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Montana Leader Blames Clinton for Extent of Fires

Forests: Governor says administration ignored warnings about the danger. Cabinet official defends the White House response, says tinderbox conditions are to blame.


WASHINGTON — The governor of a state racked by the worst wildfires in half a century blamed the Clinton administration Sunday for failing to act on evidence that the Western states were increasingly prone to ravaging fires.

"Everybody was warned of this . . . and what I'm saying is we have not attached the right priority to these issues," Montana Gov. Marc Racicot, a Republican, said on "Fox News Sunday," as fire officials reported more than 1.6 million acres ablaze in 13 Western states.

Racicot said Congress was first warned of the hazardous forest conditions in 1993, warnings echoed by Cabinet members in 1997 and by the General Accounting Office, the investigative arm of Congress, in 1998.

But Clinton administration officials defended their response to the blazes, saying 98% of the fires have been put out. They said the fires were the result of what Agriculture Secretary Dan Glickman called "a perfect storm" of tinderbox conditions--high winds and forests thick with fuel after more than a century of fire suppression.

Nightmare weather conditions have combined to bring about a worst-case scenario for U.S. firefighters, much as converging hurricanes made for disaster in the recent book and movie "The Perfect Storm," Glickman said.

"We have the hottest, driest weather in perhaps 50 years; we have thousands of lightning strikes an hour; we have 300 new fires every day in the West, largely because of lightning strikes," he said.

"The convergence of that hot, dry weather coupled with a policy of Congress and administrations for more than 100 years of suppressing nearly every forest fire have combined to leave many fuels available for burning."

Forests are ablaze in states including Montana, Idaho, Washington and South Dakota, where more than 184,000 acres have been consumed. Gusty winds and hot, dry weather were complicating firefighting efforts Sunday and are expected to continue across much of the region through early this week.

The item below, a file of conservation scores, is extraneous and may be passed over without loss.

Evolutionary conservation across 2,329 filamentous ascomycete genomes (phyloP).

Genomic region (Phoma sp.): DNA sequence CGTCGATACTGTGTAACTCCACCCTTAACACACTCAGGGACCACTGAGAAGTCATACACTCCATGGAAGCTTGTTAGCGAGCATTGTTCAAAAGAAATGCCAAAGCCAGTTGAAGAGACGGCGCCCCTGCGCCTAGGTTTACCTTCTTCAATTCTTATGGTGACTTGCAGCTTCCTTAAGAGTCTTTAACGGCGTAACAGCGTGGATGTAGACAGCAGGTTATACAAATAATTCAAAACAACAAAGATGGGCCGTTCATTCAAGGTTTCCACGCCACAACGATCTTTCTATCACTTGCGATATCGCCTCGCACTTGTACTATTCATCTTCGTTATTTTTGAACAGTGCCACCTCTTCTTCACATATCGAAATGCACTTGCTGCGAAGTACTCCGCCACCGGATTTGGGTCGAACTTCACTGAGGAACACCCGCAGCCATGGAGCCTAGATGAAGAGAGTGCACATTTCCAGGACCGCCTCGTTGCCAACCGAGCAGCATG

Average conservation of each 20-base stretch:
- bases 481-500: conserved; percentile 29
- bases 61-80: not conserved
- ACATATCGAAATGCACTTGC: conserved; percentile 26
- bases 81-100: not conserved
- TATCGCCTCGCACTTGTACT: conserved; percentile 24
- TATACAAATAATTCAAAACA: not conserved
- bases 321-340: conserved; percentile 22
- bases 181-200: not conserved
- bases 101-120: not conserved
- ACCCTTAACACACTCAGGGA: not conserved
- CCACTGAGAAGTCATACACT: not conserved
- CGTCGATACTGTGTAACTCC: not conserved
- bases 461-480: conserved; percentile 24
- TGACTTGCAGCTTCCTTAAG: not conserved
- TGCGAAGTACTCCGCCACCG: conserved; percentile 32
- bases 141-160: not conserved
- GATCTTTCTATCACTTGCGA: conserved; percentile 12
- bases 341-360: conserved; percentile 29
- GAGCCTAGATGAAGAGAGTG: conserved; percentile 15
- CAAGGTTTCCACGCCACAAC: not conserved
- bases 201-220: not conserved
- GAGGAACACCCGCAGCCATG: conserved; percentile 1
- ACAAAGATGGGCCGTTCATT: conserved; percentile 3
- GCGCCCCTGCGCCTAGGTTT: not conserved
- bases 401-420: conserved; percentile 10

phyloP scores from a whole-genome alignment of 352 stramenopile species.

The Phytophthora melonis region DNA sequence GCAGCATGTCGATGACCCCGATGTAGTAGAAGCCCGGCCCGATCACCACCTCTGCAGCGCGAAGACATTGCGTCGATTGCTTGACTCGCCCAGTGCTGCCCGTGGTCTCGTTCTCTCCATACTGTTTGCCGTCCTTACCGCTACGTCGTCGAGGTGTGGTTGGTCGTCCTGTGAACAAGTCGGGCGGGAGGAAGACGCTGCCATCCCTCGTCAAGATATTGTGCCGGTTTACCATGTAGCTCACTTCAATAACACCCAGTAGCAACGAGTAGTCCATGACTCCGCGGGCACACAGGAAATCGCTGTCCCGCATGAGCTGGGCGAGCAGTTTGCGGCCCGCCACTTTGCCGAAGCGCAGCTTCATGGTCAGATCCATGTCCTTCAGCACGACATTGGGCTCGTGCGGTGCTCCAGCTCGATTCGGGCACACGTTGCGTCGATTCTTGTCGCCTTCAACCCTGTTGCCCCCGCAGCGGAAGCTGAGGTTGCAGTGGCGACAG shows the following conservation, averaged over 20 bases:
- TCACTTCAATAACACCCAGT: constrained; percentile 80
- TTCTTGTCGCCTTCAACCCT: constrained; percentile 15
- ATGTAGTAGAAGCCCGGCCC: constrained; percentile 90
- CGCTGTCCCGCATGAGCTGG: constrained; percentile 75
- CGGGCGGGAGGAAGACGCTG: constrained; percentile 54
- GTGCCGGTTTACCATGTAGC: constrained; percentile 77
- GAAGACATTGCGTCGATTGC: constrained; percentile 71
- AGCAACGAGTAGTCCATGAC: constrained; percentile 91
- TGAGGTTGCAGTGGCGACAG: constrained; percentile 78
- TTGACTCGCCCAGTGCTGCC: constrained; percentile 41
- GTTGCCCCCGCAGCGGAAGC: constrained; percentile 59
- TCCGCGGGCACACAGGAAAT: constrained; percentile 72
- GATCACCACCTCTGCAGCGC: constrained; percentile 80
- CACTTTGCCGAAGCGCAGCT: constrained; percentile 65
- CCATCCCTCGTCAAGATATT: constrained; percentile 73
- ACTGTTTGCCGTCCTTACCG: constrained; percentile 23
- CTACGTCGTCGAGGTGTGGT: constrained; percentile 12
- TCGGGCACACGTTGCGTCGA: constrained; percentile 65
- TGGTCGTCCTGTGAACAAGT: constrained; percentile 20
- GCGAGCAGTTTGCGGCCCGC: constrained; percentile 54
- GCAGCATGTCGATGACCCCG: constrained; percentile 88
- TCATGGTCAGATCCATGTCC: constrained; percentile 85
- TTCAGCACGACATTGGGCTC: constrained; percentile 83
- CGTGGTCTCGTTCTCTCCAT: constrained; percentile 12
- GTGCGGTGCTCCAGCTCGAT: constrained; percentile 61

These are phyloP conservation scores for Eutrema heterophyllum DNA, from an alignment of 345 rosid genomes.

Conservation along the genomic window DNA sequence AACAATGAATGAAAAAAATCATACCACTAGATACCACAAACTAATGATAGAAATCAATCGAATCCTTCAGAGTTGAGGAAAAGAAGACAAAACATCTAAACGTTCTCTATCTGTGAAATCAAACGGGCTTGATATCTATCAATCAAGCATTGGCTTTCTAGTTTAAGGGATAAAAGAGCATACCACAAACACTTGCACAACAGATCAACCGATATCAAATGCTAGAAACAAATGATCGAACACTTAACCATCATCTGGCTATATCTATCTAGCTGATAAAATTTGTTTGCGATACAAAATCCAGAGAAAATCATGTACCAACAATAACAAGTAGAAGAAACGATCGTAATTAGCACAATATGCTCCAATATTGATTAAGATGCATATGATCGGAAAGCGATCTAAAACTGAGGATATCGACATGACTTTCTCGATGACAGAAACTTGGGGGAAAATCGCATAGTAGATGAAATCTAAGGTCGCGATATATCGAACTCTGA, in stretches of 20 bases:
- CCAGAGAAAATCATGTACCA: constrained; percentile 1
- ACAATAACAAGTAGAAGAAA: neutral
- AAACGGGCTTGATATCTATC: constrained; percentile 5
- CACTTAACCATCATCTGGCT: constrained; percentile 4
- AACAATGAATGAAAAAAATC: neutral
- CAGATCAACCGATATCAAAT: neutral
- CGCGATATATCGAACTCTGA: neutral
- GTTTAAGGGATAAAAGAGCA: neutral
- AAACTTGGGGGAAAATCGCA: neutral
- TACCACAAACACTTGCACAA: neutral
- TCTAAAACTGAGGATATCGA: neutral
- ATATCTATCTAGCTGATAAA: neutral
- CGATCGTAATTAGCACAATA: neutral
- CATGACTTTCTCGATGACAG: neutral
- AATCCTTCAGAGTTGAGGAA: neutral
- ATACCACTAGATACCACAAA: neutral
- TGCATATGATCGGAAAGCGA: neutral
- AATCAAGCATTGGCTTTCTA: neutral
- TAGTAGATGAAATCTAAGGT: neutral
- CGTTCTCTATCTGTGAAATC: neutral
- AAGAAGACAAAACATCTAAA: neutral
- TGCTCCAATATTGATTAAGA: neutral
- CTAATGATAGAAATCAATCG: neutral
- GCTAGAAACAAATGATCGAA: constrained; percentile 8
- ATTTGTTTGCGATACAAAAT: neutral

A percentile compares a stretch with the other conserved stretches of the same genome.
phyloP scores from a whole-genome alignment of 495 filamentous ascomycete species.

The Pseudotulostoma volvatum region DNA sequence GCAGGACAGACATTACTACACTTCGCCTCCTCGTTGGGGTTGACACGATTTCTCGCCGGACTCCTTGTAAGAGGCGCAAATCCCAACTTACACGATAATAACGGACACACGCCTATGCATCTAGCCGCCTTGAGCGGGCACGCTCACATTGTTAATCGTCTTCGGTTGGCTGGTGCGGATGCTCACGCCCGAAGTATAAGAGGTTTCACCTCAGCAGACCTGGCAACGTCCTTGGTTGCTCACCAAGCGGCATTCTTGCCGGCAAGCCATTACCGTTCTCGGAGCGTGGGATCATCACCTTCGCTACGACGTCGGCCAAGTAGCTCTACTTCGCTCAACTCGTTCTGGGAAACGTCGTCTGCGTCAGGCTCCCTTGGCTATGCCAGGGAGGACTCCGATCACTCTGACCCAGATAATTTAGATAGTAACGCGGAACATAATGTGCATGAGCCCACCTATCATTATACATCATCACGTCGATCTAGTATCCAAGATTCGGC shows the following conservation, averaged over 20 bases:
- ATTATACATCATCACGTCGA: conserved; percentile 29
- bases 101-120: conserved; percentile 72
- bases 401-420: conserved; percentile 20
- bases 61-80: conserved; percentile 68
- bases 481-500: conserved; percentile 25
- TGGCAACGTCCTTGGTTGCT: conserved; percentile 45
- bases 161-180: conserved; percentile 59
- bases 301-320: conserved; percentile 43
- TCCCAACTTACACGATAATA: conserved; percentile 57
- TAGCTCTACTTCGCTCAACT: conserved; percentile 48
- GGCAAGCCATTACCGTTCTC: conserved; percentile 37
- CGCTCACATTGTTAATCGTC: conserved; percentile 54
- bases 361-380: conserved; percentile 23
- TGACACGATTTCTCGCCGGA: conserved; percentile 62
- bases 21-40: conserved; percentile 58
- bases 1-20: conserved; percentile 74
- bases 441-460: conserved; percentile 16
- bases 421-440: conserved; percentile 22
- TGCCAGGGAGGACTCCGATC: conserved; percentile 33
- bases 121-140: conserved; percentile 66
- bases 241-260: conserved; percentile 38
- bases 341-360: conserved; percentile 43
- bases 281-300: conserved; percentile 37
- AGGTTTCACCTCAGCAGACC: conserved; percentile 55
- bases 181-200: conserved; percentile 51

In Montana, one of the worst hit states, officials said two major fires burning near the Bitterroot National Forest had combined to form a monster 255,000-acre blaze and forced the evacuation of 700 homes in recent weeks.

With federal officials calling the fires the worst in 50 years and more than 25,000 people involved in the firefighting effort, officials are taking a new look at whether blazes of such magnitude could have been prevented. Glickman defended the years of putting out fires, saying firefighters and policymakers had been acting to save lives and property. But he said more attention was needed to launching prescribed burns to thin out forests that have been allowed to thrive for too many years.

Fires are a natural way for ecosystems to renew themselves and clear out underbrush. But as the West has become more populated, fires are rarely allowed to burn for fear of endangering people and property.

Racicot said federal, state and local governments have spent more than $100 million so far this year to fight the fires, and he warned of spiraling costs and economic losses if the fires are not soon brought under control.

"We have 3,000 structures that are threatened. We've lost in excess of 200 different structures, many homes, and the overpowering destruction to our landscape is something that we'll never ever be able to fix in our lifetimes," he said.

Racicot said the administration has neglected recommendations to eliminate nonnative species to thin out the forests and has failed to conduct enough prescribed burns to reduce underbrush throughout the West's vast forests.

"I want healthy forests, and I've been asking for that and so have many others for a long period of time, and what I'm saying is that the administration on their watch has not prioritized this issue," Racicot said.

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